Storify tweet
This is the second in a mini-series covering three tools for curating online content.

 

Storify

This week’s tutorial shows you how to use Storify to curate content on a particular topic.

I use Storify when I want to gather news, views and reaction to a breaking story.

(For curating topics over a longer term, try Scoopit to create online magazines, as described in last week’s post.)

Storify’s strength is that is exceedingly quick and easy to use and developed specifically to curate social media.

I used it a couple of weeks ago to gauge feedback on turnout for the Police and Crime Commissioner elections.

I simply searched for tweets using the #PCC hashtag and storified those which commented on how busy (or not!) polling stations were across the country.

One of the attractions of Storify is that it is very easy to keep updating a live story by adding new content as it comes along.

If the story is interesting enough, readers will often check back to see the latest developments.

You can get an idea of what you can create with Storify by checking out my PCC story here.

How to do it

Like all the tools in this series, Storify is completely free to use.

Just visit the site and sign-up.

You can also add an extension to your broswer.

Then simply click on “create a story” and away you go.

You will the see that any Tweet can be storified (look to the right of  “Favorite” below):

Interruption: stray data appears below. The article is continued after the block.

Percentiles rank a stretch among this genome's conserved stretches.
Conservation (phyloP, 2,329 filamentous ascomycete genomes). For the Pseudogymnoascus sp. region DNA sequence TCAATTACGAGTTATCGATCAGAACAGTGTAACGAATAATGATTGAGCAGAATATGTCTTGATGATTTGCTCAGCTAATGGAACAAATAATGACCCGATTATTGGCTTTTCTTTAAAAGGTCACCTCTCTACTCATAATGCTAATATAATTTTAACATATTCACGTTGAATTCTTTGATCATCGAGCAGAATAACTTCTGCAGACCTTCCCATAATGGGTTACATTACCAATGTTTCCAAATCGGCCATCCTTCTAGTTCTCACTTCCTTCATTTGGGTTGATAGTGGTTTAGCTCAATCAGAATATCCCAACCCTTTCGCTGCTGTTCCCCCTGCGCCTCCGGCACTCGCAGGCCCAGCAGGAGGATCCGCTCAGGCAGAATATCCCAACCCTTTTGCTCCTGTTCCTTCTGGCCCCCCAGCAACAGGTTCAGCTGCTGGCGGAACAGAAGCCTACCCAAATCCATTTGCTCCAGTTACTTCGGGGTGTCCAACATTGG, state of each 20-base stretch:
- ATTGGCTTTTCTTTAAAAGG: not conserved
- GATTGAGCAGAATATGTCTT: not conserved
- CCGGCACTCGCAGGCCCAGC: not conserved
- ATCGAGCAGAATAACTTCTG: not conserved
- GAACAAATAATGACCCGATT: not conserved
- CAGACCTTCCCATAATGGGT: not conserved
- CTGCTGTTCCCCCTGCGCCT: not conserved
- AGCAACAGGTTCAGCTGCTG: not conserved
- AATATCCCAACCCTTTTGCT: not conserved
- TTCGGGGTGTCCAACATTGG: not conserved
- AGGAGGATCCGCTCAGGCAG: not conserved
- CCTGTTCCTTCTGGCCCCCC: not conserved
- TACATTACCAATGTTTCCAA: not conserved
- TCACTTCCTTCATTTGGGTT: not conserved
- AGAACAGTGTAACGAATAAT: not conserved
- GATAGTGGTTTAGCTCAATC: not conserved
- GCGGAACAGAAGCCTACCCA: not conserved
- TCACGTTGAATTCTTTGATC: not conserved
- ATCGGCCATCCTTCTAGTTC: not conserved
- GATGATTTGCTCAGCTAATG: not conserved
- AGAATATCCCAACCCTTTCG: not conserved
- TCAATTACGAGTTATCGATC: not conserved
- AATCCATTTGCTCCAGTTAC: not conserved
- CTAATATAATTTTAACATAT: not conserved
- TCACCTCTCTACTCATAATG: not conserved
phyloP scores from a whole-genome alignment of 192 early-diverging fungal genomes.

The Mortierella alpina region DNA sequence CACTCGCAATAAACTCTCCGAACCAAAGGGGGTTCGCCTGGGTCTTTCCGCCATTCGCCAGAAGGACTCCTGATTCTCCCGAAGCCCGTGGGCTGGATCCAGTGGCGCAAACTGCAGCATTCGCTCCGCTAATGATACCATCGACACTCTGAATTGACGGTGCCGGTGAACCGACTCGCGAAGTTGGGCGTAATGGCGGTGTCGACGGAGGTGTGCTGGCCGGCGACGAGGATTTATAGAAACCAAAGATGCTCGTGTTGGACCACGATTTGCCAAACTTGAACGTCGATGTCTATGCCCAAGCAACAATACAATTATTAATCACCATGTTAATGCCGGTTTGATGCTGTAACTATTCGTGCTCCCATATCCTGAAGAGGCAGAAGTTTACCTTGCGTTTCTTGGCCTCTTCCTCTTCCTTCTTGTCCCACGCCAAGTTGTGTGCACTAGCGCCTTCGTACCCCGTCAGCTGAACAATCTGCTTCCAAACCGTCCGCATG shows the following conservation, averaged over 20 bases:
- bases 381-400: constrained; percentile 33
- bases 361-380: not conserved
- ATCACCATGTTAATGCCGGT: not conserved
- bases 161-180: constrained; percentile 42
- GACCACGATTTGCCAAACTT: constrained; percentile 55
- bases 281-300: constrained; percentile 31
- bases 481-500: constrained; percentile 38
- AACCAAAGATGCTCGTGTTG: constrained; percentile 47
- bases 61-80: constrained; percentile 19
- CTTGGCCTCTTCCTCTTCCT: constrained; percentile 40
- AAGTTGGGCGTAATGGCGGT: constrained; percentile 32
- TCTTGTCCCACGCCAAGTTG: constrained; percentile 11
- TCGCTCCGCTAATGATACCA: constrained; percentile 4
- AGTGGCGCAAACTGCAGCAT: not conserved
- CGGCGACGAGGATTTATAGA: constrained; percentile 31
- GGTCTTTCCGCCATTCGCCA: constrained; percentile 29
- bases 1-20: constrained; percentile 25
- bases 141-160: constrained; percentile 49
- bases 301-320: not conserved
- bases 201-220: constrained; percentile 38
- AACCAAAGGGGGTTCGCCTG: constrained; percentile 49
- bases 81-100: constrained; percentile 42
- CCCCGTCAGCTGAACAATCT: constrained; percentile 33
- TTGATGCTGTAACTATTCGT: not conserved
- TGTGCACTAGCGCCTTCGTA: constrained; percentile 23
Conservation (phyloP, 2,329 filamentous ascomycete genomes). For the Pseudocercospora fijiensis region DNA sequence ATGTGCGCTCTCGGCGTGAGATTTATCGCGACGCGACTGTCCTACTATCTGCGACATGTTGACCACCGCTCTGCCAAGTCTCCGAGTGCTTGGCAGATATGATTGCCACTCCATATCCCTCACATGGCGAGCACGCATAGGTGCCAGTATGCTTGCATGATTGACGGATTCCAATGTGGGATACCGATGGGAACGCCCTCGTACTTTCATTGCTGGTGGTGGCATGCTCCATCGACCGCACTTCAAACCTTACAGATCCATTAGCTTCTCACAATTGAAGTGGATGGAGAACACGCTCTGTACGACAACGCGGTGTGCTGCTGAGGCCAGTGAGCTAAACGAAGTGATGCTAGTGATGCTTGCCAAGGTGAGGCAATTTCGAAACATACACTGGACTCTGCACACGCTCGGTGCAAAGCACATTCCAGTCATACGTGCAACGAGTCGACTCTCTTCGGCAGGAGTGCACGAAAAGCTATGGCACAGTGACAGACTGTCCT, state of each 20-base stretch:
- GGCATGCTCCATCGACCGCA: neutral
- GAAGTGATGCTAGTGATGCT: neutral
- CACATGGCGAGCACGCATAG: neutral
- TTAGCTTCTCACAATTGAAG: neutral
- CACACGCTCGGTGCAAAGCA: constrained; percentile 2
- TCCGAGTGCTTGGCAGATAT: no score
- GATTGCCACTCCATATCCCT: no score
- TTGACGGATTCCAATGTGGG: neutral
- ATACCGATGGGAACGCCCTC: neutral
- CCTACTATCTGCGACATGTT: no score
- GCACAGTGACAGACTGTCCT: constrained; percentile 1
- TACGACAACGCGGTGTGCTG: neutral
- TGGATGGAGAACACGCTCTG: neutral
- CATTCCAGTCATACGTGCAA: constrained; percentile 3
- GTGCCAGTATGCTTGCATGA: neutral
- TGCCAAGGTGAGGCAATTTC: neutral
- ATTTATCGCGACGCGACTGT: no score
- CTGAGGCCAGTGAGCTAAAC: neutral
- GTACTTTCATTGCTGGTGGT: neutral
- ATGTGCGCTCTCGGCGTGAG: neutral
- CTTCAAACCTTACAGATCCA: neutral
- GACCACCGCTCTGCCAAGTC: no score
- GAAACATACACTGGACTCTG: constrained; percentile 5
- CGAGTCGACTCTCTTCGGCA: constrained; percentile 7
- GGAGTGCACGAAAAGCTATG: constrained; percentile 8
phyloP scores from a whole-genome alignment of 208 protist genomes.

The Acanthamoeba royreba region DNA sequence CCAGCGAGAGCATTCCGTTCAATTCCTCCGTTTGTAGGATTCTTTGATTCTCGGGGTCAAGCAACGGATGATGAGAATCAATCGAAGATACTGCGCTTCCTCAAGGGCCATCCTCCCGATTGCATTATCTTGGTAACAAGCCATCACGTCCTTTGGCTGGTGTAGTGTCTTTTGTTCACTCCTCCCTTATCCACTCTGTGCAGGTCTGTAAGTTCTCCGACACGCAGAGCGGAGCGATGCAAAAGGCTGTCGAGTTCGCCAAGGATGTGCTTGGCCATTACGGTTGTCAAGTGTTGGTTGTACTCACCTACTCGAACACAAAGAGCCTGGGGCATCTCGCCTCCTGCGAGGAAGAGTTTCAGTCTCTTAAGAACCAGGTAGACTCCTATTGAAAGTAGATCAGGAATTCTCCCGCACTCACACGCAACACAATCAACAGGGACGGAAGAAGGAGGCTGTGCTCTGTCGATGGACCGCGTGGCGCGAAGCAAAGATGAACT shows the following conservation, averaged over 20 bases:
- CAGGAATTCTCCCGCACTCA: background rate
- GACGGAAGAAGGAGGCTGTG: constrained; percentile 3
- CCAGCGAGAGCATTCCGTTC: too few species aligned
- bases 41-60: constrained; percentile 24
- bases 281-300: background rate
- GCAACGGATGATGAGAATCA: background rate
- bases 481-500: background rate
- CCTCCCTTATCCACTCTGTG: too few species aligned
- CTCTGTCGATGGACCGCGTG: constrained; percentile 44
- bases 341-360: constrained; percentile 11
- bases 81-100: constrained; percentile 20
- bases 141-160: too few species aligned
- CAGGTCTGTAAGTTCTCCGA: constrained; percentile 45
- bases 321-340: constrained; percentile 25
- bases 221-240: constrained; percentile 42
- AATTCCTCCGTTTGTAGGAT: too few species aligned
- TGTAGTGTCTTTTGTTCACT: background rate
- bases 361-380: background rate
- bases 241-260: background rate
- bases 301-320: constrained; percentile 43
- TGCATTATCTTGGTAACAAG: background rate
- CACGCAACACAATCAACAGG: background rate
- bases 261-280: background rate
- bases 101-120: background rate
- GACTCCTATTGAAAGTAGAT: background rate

You can also Storify any web page or any YouTube video (which will play from within the story):

 

You can also write your own content to set the context or explain a key point.

Individual pieces of content can be moved around or deleted as the story develops.

As always when curating content, spending some time and attention on which content goes where, makes a big difference to the overall impact.

I tend to juxtapose Tweets with opposing points of view and include as many as possible which make their point with humour or in unusual ways:

 

Publicising your storify

Storify stories can be embedded anywhere on the Web by simply pasting an embed code, just like embedding a video.

You can also connect Storify to your blog, publish to Tumblr or Posterous, or send an email newsletter through Mailchimp.

I normally publish mine to this blog which takes me less than two minutes to do.

As I update the Storify, the blog post is automatically updated.

This proved very effective for people who followed the Curious Case of the Crime Commissioner Candidate, my Storify account of the strange goings on during the Lincolnshire PCC campaign.

Storify also makes it very easy for you to notify everyone whose content you’ve used via Twitter.

This serves a dual purpose of notifying your sources (whose contributions are of course fully acknowledged in the Tweets that you have added) and encouraging them to publicise your Storify for you.

A nice little feature of Storify is that the “Follow” button in any tweet is live, so anyone reading your Storify can follow a contributor with just one click.

In Summary

Last week’s post discussed how curating online content is a great way for your organisation to demonstrate its expertise and provide a valuable service for your clients/members/stakeholders.

Storify is a quick and easy-to-use tool if you want to promote your organisation on the back of a significant news event such as a big policy announcement or scandal.

You can easily round up a range of views and provide a valuable summary not only of the main story but of the different reactions to it.

If you decide to give it a try, please let me know via the comments below.

I’d love to read your Storifies.

 

Next week: Using Pinterest to curate images and videos.

 

 

Sam Chapman, Police & Crime Commissioner expert, on why he tweets (WIT#26)
Leading desistance academic @fergus_mcneill on why he tweets (WIT#15)

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